A federal judge on Monday issued a nationwide order barring the Trump administration from denying asylum to migrants crossing the border unless they have already tried and failed to obtain asylum in another country along the way, an asylum policy that would effectively ban claims for most Central Americans fleeing persecution and poverty. 


Judge Jon S. Tigar of the United States District Court for the Northern District of California reinstated a nationwide injunction preventing implementation of the new asylum policy in response to a federal appeals court ruling that had limited his original ruling’s scope to border states in the West. Judge Tigar made findings, as outlined by the appellate judges, that applying the injunction across the country was necessary to maintain a “uniform immigration policy” and prevent “uneven enforcement.” Under the previous ruling by the United States Court of Appeals for the Ninth Circuit, the administration had been prohibited from applying the new asylum limitations in California and Arizona, but not in New Mexico and Texas.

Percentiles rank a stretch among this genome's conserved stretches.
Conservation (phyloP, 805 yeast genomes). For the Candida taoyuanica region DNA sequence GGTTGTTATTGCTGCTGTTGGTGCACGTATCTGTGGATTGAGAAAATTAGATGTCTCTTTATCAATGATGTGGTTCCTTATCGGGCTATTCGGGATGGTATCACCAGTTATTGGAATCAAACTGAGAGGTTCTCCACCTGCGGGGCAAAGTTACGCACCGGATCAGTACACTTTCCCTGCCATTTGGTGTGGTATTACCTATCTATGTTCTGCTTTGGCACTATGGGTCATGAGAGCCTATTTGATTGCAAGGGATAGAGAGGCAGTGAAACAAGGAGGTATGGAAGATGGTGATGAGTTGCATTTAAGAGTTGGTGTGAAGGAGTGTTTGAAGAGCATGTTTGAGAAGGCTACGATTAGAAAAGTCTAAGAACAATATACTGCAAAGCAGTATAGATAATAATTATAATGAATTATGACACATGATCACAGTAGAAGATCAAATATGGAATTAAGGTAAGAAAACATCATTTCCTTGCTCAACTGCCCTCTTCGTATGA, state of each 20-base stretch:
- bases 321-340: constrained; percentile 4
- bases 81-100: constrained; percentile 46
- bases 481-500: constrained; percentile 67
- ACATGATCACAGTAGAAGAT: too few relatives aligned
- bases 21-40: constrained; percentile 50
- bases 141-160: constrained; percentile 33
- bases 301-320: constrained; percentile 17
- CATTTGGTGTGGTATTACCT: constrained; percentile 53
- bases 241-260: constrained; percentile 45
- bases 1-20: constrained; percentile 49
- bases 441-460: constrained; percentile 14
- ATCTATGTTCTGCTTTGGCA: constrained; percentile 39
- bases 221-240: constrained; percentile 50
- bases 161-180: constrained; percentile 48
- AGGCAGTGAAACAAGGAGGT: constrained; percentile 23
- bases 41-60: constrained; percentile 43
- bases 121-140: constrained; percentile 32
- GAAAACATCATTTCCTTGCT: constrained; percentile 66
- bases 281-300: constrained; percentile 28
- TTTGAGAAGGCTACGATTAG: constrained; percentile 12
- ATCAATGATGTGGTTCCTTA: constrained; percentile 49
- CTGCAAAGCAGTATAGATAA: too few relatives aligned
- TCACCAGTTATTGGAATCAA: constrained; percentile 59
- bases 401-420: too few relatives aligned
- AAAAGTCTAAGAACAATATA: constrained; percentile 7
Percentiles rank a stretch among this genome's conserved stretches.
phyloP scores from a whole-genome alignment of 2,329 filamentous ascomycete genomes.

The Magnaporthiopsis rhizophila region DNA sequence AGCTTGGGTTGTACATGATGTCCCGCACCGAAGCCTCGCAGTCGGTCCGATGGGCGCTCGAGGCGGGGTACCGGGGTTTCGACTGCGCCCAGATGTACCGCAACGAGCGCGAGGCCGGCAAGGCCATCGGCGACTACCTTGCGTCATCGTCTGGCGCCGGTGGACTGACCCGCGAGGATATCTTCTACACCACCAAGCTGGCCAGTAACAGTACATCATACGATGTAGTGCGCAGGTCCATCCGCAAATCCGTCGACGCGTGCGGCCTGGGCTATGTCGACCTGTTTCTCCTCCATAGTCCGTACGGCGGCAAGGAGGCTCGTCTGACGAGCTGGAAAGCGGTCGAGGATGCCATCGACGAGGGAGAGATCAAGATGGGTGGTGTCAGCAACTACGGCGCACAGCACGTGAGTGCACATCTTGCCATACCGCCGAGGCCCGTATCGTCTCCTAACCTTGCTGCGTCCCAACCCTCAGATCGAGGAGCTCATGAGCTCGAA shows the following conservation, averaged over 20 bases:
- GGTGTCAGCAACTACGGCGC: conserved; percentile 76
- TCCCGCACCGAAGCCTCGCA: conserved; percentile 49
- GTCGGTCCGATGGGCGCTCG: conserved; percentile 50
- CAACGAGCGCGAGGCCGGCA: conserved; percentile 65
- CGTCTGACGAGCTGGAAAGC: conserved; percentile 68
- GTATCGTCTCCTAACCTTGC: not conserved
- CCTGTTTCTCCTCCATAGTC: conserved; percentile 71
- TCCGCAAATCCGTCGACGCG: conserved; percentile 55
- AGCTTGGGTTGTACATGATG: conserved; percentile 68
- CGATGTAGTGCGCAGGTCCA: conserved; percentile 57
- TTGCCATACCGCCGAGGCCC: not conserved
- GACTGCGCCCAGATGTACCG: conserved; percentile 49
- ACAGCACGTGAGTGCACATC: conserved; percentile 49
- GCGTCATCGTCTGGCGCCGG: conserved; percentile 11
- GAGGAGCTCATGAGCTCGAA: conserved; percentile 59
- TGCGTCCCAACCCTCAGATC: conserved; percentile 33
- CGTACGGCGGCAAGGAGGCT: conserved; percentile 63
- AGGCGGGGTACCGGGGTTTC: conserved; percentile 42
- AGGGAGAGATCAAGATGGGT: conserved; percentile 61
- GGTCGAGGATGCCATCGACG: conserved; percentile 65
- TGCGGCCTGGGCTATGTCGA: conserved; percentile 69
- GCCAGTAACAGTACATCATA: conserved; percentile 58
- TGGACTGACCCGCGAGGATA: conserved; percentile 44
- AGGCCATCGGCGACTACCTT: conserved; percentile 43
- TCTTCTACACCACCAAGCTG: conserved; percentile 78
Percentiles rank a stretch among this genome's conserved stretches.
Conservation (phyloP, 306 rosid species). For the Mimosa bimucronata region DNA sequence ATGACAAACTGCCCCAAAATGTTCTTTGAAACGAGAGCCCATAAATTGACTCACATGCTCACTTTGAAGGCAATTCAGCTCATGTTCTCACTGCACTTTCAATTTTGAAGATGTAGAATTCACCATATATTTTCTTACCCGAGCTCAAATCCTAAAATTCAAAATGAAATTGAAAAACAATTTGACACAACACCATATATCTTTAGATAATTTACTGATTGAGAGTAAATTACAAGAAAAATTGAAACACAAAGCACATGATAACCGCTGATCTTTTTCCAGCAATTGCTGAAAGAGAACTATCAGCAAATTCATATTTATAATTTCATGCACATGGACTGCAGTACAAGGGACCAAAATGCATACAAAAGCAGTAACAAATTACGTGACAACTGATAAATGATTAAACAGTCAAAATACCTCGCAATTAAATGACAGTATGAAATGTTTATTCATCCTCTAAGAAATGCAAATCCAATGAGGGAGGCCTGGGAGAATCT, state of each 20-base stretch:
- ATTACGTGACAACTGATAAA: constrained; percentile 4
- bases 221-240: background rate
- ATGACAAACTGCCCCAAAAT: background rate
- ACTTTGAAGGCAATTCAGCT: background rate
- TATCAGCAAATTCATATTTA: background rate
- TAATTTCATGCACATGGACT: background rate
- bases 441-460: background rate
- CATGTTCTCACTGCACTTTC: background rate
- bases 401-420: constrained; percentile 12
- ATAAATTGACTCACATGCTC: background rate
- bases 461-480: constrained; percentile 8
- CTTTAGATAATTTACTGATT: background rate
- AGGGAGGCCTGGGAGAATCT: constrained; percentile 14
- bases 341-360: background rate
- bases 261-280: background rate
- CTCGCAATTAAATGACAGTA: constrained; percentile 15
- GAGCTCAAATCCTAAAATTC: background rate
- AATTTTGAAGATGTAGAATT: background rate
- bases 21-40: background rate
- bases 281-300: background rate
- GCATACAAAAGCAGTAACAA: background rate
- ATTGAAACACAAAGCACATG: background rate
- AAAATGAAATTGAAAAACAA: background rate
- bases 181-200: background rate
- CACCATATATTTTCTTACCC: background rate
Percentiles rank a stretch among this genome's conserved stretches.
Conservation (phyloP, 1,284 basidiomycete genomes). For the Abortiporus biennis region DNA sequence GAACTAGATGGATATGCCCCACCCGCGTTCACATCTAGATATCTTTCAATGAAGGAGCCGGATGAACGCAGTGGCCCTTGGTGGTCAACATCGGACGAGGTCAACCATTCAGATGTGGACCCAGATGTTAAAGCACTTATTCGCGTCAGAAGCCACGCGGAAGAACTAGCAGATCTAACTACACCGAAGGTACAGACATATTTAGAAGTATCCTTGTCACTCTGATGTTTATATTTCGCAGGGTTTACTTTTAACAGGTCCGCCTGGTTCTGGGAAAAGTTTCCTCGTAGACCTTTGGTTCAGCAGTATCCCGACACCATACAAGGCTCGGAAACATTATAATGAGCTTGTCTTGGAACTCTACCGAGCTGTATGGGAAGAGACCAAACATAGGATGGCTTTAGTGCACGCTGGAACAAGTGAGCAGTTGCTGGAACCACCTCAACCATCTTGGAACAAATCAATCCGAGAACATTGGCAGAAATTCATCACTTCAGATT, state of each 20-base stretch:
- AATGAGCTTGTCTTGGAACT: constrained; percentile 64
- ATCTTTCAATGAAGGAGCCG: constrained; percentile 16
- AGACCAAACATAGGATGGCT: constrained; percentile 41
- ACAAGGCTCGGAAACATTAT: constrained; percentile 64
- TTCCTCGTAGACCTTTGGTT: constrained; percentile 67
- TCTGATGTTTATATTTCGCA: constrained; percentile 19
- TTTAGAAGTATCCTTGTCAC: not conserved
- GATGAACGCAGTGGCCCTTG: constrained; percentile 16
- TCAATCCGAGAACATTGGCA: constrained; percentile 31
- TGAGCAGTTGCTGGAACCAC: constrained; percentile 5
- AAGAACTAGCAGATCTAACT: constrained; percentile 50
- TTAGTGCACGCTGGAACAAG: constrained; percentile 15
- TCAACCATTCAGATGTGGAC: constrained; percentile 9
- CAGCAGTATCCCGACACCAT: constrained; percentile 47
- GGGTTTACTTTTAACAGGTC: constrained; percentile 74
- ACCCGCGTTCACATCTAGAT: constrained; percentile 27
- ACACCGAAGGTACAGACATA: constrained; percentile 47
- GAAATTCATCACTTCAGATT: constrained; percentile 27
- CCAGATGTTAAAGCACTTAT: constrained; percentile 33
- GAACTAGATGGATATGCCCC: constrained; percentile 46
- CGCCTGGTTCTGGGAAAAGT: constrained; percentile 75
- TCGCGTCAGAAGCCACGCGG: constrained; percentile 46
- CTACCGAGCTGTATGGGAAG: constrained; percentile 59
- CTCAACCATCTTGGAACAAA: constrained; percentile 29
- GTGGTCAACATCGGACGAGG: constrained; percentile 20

“We just sent an email to people on the ground in Texas saying, ‘Make sure none of your clients are subjected to this asylum ban,’” said Lee Gelernt, deputy director of the American Civil Liberties Union’s Immigrants’ Rights Project and the lead lawyer on this case. “Because up to this morning, people were being denied asylum automatically if they traveled through another country.”

The latest ruling puts the asylum policy in the hands of the Supreme Court, which was already considering whether the Trump administration could enforce the policy while the case makes its way through the court system. The justices are expected to rule within the next few days.

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